So even though movie theaters and multiplexes are reopening, my wife and I decided to watch the long-delayed “Black Widow” at home. We bought the access pass code from DisneyPlus. I then set up the projector, powered up the speaker, hooked up the AppleTV streamer and unfurled the screen to maximum width. We were all set. Like setting up a barbecue.
Note: I remember seeing trailers for “Black Widow” in February of 2020 during the last, pre-pandemic movie I attended theatrically; 2020’s “The Invisible Man”. That’s how long this movie has been on Disney’s shelf…
******MARVEL-OUS SPOILERS AHEAD!******
“Black Widow” (2021).
Written by Eric Pearson, Jac Schaffer, Ned Benson and directed by Cate Shortland, the movie played very well at home. With the collapsible screen pulled open and the blinds closed, the 2.35:1 projected image was bright and clear. Not 4K sharp, of course, but more than clear enough to enjoy on a giant screen without much resolution loss. The sound pumped out from our little JBL speaker was quite strong as well. All in all, our home viewing of “Black Widow” felt very theatrical.
Anyway, on with the movie itself…
The movie opens in 1995, when Marvel’s “Black Widow” Natasha Romanoff (Ever Anderson) was a young girl living in Ohio with her phony “family” of former Russian spies, including father Alexei (David Harbour, of Netflix’s “Stranger Things”), mother Melina (Rachel Weisz), and kid sister, Yelena (Violet McGraw). Alexei comes home and whispers to his wife that they have to go; the Feds are hot on their trail. That night, the ‘family’ takes a small private plane and escapes to Cuba…where they are forever separated. The girls are anguished at being forced to leave their beloved (if fictional) family life in Ohio…
Note: Ever Anderson, the young girl playing 1995 Natasha, is a dead ringer for her mother, actress Milla Jovovich (“Resident Evil,” “The Fifth Element”).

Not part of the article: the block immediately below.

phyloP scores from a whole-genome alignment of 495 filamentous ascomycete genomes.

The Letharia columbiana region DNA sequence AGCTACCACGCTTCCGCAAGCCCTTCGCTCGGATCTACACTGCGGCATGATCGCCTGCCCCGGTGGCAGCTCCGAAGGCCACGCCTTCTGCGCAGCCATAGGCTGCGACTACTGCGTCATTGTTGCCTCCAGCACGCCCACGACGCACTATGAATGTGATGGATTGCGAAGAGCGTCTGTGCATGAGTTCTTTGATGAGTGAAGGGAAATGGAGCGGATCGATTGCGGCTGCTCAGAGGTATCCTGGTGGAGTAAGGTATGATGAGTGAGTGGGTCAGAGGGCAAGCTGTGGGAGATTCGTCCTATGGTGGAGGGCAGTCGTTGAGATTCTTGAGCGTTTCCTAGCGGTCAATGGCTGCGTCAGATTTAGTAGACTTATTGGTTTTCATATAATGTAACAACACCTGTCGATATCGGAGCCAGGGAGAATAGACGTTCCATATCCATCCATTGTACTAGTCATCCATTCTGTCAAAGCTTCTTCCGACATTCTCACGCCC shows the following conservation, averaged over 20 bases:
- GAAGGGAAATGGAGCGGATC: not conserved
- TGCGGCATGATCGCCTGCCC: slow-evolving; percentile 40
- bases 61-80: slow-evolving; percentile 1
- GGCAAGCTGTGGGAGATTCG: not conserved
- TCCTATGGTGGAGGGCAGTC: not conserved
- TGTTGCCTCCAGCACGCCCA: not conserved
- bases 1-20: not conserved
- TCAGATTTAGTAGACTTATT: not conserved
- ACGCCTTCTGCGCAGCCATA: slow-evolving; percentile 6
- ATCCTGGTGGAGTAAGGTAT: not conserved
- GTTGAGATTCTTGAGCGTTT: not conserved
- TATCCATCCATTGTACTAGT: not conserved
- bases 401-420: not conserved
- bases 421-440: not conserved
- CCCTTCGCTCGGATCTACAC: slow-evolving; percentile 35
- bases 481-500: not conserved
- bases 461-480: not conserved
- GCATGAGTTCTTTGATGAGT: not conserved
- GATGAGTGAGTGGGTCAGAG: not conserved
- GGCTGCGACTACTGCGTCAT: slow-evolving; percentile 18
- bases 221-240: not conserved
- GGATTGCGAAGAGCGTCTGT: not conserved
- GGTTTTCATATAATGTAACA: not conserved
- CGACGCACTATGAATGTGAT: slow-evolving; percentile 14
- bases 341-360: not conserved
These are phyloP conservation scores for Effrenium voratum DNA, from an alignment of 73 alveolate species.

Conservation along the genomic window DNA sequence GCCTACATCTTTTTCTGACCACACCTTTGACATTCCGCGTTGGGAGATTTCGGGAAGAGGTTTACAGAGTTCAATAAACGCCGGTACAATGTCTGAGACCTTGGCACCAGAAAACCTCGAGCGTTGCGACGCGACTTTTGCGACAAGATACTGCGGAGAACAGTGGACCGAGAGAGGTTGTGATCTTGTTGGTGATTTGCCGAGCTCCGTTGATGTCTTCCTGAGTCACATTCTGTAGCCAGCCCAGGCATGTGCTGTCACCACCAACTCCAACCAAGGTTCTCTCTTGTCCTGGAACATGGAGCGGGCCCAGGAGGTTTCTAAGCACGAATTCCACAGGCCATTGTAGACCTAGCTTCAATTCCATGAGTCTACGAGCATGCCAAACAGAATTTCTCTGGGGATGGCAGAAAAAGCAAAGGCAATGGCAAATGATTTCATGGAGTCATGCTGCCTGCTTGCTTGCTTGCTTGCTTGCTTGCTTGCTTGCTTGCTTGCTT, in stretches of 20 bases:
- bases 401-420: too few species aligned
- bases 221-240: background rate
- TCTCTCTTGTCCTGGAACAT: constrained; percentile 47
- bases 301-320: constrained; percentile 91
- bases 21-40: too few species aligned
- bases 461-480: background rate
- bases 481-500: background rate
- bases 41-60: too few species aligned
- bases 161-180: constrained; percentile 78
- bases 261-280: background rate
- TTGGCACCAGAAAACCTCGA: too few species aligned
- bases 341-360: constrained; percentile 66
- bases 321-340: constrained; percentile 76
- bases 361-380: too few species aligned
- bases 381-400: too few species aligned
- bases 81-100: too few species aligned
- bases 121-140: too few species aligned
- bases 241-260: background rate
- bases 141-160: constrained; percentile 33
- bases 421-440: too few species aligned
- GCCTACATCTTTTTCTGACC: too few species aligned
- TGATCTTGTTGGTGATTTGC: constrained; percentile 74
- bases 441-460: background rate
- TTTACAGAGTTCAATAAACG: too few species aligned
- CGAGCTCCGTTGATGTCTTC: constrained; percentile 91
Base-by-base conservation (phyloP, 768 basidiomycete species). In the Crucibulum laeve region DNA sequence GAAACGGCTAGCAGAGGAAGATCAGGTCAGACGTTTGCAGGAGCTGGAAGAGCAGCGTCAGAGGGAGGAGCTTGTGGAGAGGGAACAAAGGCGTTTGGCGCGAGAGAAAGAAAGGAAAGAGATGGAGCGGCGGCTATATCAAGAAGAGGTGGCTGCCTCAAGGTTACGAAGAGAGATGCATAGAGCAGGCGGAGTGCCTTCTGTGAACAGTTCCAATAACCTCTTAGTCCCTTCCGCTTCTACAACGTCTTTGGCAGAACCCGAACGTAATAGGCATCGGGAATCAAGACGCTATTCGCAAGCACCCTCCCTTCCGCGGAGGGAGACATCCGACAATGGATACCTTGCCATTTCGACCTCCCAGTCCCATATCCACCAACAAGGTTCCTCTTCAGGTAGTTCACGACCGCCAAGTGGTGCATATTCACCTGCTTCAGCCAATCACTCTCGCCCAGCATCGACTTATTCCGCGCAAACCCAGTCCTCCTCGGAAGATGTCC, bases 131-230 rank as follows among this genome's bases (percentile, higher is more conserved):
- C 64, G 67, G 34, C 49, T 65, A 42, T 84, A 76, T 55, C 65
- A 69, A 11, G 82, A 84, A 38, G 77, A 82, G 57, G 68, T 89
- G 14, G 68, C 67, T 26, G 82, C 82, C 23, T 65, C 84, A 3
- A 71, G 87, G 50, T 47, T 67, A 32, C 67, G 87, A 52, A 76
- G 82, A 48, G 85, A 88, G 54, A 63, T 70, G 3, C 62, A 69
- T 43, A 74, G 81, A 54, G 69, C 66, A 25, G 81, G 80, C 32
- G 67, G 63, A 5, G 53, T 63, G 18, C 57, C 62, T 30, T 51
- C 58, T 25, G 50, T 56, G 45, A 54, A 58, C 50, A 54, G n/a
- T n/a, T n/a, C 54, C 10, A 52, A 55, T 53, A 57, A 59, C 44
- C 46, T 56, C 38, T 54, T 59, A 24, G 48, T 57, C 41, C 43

The girls are taken away to the Red Room, a training camp for female Russian spies who are trained to seduce Westerns before assassinating them; their bodies and minds forever altered both in training and more artificial means. The adult Natasha (Scarlett Johansson) eventually joined the ‘good guys’, aka the “Avengers”, who fight for both western interests and the world at large. Kid sister Yelena stayed behind, to become a programmed assassin under chemical and electronic means of control. On on assassination mission in Budapest, the now adult Yelena (Florence Pugh) escapes.
Note: The notion of Russian female operatives manipulating western persons and/or political groups isn’t fiction. Most recently, there was the case of a young Russian ‘journalist’ named Maria Butina, who courted the NRA, flattered former president Donald Trump at a press conference, and posed for many pictures with Republican lawmakers before she was eventually exposed as a spy and sent home to Russia. She was one of many such operatives, many of whom are no doubt working hard at continuing to sow discord and push disinformation in US and UK politics as I write this column.